Combining different measuring methods

The challenge for Stefan Hendricks, Thomas Krumpen and their colleagues is that, though they would like to survey the largest possible area of sea ice, ideally the entire Arctic, at the same time their measurements have to be as precise as possible – otherwise they can’t provide realistic estimates of the total ice quantity in the Arctic. The most precise method would be to use thickness measurements made directly on the ice, for example by taking ice cores from the surface ice with an auger. But the Arctic is vast, and the AWI sea-ice researchers can’t cover it all. Instead, they combine various methods to arrive at the best possible estimates. “We use the entire range of methods,” explains Thomas Krumpen. “First, onsite measurements; second, flights with the EM-Bird; and third, satellite data.” Each method has its own strengths and weaknesses.

The combination effectively compensates for those weaknesses. When Stefan Hendricks and Thomas Krumpen are on board the research icebreaker Polarstern, the vessel makes regular stops – an average of ten per expedition – so that the researchers can leave the ship and make direct measurements. The researchers not only collect ice cores but also employ automatic measuring devices, including a temperature chain with thermal sensors, which is used to measure how the ice gradually grows. The researchers drill a hole in the ice and insert the temperature chain, which extends several metres below the surface. As the ice gradually grows thicker, the temperature chain freezes centimetre by centimetre. Since ice maintains a constant temperature, the sensors can detect the progress of the freezing; the latest readings are then transmitted to Bremerhaven via a satellite uplink. Though these measurements are extremely precise, they are only recorded at a handful of select locations. 

The view from space

Yet even with the help of measuring flights, the researchers can only see a small percentage of the polar ice masses, which is why they also incorporate ice maps from the radar satellite Cryosat-2, provided by the European Space Agency (ESA). The satellite’s radar can sweep a 1,600-metre-wide section of the Earth’s ice masses at once. Though it can’t hope to match the precision of surface measurements or the EM-Bird flights, the Cryosat can cover the entire Arctic in just one month’s time. Further, its radar can easily cut through cloud cover. The only problem: the radar can only partially penetrate snow cover. The AWI researchers have to take this effect into account to avoid miscalculating the ice thickness.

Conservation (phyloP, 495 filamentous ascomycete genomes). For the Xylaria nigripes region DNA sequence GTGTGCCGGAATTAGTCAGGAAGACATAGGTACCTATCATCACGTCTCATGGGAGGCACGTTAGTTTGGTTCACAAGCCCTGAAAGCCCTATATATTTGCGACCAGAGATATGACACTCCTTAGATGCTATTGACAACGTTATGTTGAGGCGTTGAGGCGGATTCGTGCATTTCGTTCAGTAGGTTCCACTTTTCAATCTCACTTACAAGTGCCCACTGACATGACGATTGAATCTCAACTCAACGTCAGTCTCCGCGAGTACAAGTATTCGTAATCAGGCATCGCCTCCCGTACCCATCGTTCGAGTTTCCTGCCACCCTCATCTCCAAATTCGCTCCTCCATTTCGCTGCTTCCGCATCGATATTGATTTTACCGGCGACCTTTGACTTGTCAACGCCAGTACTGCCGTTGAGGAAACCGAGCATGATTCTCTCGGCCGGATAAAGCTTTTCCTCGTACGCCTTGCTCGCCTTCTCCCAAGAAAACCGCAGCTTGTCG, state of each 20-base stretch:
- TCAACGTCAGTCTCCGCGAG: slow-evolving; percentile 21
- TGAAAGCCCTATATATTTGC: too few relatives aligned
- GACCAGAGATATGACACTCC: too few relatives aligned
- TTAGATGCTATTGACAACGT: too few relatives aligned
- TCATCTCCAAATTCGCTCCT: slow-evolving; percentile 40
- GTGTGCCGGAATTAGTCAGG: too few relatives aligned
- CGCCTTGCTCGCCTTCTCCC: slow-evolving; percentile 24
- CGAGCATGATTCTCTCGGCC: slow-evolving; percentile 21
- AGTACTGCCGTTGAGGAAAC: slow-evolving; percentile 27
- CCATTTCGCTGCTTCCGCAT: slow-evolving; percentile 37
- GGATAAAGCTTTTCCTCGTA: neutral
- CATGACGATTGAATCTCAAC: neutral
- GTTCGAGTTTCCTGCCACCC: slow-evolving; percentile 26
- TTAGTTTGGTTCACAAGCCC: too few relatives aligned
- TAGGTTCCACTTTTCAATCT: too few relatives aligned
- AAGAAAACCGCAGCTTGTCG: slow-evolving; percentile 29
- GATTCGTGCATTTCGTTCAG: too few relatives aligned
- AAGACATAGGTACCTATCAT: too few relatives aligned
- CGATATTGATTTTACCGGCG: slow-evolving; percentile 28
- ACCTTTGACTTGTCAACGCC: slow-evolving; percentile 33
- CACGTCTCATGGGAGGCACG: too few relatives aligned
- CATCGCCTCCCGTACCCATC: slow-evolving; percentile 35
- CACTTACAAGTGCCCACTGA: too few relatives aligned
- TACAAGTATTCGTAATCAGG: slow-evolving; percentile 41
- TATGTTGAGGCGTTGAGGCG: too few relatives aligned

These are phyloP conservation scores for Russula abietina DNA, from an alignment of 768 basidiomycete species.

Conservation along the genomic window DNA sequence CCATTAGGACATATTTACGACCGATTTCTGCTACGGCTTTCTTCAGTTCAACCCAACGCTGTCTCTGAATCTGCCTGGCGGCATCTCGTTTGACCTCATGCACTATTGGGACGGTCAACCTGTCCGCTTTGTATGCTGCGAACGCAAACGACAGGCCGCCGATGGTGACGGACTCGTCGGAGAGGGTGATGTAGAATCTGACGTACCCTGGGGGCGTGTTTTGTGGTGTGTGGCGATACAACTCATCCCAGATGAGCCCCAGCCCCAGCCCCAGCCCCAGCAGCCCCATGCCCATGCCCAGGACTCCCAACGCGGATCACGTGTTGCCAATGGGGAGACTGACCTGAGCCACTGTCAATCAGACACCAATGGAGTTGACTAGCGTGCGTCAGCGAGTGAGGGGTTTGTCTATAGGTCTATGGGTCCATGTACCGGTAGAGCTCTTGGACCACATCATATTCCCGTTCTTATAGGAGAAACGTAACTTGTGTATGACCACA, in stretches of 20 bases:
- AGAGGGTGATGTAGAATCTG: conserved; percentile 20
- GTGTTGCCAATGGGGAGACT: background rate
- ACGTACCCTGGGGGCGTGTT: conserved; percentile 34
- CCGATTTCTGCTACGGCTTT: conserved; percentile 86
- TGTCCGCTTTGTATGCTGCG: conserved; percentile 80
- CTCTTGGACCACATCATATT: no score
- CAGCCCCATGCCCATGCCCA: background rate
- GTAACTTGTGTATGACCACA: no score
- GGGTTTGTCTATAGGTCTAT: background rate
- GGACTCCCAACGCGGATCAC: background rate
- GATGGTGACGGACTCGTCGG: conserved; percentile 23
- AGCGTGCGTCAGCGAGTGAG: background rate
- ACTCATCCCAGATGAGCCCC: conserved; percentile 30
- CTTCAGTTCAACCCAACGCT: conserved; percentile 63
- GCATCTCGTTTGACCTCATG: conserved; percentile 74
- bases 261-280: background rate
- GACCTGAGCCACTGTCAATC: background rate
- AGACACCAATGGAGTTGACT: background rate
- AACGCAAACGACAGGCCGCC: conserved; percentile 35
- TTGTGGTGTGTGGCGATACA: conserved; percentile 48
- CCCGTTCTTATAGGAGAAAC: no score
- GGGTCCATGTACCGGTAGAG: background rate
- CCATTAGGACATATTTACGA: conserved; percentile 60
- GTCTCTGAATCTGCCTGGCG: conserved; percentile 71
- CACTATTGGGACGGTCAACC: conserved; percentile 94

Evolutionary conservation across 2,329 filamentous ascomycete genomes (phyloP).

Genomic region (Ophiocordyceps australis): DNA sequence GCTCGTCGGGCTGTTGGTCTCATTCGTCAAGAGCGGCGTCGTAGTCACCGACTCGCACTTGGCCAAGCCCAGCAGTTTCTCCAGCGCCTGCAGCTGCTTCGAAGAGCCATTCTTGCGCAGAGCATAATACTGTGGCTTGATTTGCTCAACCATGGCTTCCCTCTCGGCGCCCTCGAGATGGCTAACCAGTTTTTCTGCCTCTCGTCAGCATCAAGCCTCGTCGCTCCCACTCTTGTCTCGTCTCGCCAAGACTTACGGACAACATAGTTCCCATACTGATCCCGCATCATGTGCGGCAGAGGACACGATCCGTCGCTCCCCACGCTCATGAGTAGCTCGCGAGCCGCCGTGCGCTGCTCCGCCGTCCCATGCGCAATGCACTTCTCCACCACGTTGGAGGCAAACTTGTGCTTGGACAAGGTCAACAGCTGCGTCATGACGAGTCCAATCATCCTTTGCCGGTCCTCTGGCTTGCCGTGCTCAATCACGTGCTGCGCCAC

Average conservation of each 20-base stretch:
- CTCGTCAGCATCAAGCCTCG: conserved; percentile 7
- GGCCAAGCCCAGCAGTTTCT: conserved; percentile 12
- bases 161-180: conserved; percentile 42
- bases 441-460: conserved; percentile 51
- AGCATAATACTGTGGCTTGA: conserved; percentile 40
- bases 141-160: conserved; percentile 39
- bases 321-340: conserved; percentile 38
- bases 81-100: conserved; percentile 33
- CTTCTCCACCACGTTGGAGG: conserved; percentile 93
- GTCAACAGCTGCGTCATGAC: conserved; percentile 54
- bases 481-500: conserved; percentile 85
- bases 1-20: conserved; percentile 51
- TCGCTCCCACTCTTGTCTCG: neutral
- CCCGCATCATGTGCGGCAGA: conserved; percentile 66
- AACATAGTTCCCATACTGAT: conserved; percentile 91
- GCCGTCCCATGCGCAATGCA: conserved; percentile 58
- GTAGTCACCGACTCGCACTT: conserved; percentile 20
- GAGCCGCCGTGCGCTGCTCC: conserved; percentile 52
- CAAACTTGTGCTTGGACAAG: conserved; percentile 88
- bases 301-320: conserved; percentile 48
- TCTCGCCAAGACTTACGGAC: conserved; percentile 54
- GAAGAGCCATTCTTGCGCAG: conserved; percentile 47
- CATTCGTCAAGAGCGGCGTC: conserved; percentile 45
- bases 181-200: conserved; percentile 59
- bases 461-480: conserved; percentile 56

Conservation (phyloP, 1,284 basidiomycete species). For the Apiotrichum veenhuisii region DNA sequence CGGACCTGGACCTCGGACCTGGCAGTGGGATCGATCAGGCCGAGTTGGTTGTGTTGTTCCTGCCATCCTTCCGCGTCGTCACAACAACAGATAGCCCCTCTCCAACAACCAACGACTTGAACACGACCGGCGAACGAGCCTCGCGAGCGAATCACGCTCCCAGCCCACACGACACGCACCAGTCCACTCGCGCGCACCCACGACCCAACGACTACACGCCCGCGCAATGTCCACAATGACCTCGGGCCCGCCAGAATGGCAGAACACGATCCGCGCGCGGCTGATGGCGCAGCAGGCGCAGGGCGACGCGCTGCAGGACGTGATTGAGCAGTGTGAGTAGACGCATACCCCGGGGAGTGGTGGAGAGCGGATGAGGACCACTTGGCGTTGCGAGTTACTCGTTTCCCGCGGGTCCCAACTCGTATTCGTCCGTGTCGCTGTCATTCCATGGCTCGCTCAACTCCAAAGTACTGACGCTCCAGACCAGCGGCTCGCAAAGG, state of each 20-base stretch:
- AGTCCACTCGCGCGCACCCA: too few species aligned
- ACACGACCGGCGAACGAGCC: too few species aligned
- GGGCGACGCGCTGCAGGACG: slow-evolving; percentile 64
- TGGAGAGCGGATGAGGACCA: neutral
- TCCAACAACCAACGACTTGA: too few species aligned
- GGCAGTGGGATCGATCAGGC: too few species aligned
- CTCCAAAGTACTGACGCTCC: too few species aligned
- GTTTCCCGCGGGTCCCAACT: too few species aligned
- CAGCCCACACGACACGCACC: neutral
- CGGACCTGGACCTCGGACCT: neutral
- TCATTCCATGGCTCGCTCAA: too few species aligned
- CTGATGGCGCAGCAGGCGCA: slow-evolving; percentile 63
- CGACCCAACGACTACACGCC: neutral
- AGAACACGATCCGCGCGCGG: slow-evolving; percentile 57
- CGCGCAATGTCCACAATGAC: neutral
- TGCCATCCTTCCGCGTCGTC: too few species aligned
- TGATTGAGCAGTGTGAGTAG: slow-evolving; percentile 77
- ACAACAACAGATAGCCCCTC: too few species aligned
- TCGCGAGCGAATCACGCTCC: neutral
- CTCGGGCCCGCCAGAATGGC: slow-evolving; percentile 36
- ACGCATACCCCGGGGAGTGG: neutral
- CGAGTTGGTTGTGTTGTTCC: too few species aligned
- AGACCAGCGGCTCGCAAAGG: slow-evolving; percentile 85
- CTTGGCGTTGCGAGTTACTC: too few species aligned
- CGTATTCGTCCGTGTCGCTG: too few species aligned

In order to determine how reliable the Cryosat-2’s ice-thickness data actually is, two years ago Stefan Hendricks and his team launched an unconventional measuring campaign: they made measuring flights with one of the AWI’s planes, simultaneously sweeping the same sections as the Cryosat-2. As Hendricks recalls, “That was no mean feat, because we had to first use the satellite’s flight data to calculate when it would be close by. But it worked; we made our flight at precisely the right time.” 

By comparing the satellite data with the data from their flights, the sea-ice researchers can now better gauge the accuracy of the information supplied by the Cryosat-2 – and more closely estimate the ice thickness for the Arctic as a whole. “Nevertheless, every method still has a degree of uncertainty,” says Hendricks. “For instance, we still have to use theoretical principles to estimate the snow thickness, since satellites still can’t measure it. So it’s still difficult to produce exact calculations.” But the sea-ice researchers are constantly working to optimise their measuring and data-assessment methods; they’re currently collaborating with their peers at Hamburg University of Technology (TUHH) to develop a snow radar system that can more accurately measure from the air than ever before. So Stefan Hendricks and his colleagues likely have plenty more helicopter flights over the ice to look forward to!